News Release

From the Presidential Spokesperson

What I said earlier that without fake news we would not know what is true news should not be taken as governmental encouragement of fake news. Far from it.

Even US journalism has a sordid history in the so-called “penny press” of promoting quackery and all sorts of things that today would not be considered respectable journalism; yet US jurisprudence on free speech developed a conviction that the solution is never governmental censorship, but better journalism. It is an idea as old as John Milton’s Areopagitica.

In New York Times v. Sullivan (1964), the US Supreme Court allowed that even mistakes in reportage on public figures are excusable because otherwise the free and unimpeded discussion of public issues would be hindered. Free and open debate about the conduct of public officials, the Court reasoned, was more important than occasional, honest factual errors that might hurt or damage officials’ reputations.

“Even a false statement may be deemed to make a valuable contribution to public debate, since it brings about ‘the clearer perception and livelier impression of truth, produced by its collision with error,’” the US Supreme Court said, quoting John Stuart Mill.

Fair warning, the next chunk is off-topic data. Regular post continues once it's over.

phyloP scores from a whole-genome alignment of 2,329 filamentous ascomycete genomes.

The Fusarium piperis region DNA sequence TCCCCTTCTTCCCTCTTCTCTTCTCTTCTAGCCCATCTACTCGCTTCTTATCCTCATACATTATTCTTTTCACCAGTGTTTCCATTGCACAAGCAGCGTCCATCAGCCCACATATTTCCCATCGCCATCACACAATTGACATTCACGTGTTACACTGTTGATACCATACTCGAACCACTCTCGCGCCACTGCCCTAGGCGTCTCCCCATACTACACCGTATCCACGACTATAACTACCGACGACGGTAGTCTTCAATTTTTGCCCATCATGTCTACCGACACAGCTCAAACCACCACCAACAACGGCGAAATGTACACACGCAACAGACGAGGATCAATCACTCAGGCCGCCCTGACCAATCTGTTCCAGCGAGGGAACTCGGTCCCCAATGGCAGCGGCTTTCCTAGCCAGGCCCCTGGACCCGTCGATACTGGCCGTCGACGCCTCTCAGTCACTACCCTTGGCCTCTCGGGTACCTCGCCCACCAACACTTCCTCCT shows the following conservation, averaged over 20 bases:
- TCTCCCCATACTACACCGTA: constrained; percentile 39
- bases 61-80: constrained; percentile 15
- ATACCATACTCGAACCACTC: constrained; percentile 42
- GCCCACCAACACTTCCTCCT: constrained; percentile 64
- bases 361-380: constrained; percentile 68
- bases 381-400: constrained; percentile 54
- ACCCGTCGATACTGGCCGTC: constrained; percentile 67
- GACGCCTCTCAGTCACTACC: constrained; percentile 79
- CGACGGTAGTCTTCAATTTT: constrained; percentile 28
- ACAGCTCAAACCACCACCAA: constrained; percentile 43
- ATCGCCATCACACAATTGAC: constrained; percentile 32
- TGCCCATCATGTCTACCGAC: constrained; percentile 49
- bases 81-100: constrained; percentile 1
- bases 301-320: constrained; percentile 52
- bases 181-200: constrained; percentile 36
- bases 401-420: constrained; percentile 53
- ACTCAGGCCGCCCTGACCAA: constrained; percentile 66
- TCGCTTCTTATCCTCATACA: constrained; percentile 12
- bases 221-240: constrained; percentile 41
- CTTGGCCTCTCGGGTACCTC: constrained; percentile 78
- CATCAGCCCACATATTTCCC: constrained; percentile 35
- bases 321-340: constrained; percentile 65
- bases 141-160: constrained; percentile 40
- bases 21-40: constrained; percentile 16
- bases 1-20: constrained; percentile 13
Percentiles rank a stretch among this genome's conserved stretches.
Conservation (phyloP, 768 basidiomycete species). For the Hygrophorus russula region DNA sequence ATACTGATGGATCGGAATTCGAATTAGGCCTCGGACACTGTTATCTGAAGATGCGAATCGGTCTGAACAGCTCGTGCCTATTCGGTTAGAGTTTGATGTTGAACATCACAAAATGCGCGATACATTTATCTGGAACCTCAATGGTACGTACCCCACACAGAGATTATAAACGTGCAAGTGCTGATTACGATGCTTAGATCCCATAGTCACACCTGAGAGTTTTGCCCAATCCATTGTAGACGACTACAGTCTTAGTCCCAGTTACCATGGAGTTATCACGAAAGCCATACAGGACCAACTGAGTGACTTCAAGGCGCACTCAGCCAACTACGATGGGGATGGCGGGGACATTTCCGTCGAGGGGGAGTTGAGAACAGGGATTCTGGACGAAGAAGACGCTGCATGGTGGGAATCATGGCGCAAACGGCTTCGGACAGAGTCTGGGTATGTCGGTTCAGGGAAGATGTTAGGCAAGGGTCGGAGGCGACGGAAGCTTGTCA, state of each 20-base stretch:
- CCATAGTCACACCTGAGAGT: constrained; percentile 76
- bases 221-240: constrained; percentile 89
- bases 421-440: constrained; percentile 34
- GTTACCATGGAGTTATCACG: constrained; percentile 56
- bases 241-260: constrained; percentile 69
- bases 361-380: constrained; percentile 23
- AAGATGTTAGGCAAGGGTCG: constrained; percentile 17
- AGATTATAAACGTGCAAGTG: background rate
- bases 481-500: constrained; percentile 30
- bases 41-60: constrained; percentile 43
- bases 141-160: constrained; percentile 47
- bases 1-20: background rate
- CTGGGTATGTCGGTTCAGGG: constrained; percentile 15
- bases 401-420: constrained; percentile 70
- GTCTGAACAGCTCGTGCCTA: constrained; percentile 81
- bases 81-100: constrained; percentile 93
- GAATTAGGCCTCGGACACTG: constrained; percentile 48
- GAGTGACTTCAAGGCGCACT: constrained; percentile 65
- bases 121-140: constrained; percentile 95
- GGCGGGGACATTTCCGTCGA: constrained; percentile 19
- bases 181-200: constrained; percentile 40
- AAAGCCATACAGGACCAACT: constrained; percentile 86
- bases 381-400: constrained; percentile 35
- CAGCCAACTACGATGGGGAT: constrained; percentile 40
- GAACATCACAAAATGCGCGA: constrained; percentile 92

And in Whitney v. California (1927), Justice Holmes argued that the remedy for bad counsel is wise counsel, and not any form of governmental compulsion. This rests on the firm belief that the fear of punishment is never a stable basis for good government. Rather, reasoned public deliberation is the better recourse, despite the attendant risks posed by falsehood and misinformation.

For sure and to be clear, fake news as is known today should find no place as a matter of governmental policy. Enlightened citizens should be able to pick out chaff from grain and appreciate what good journalism is about.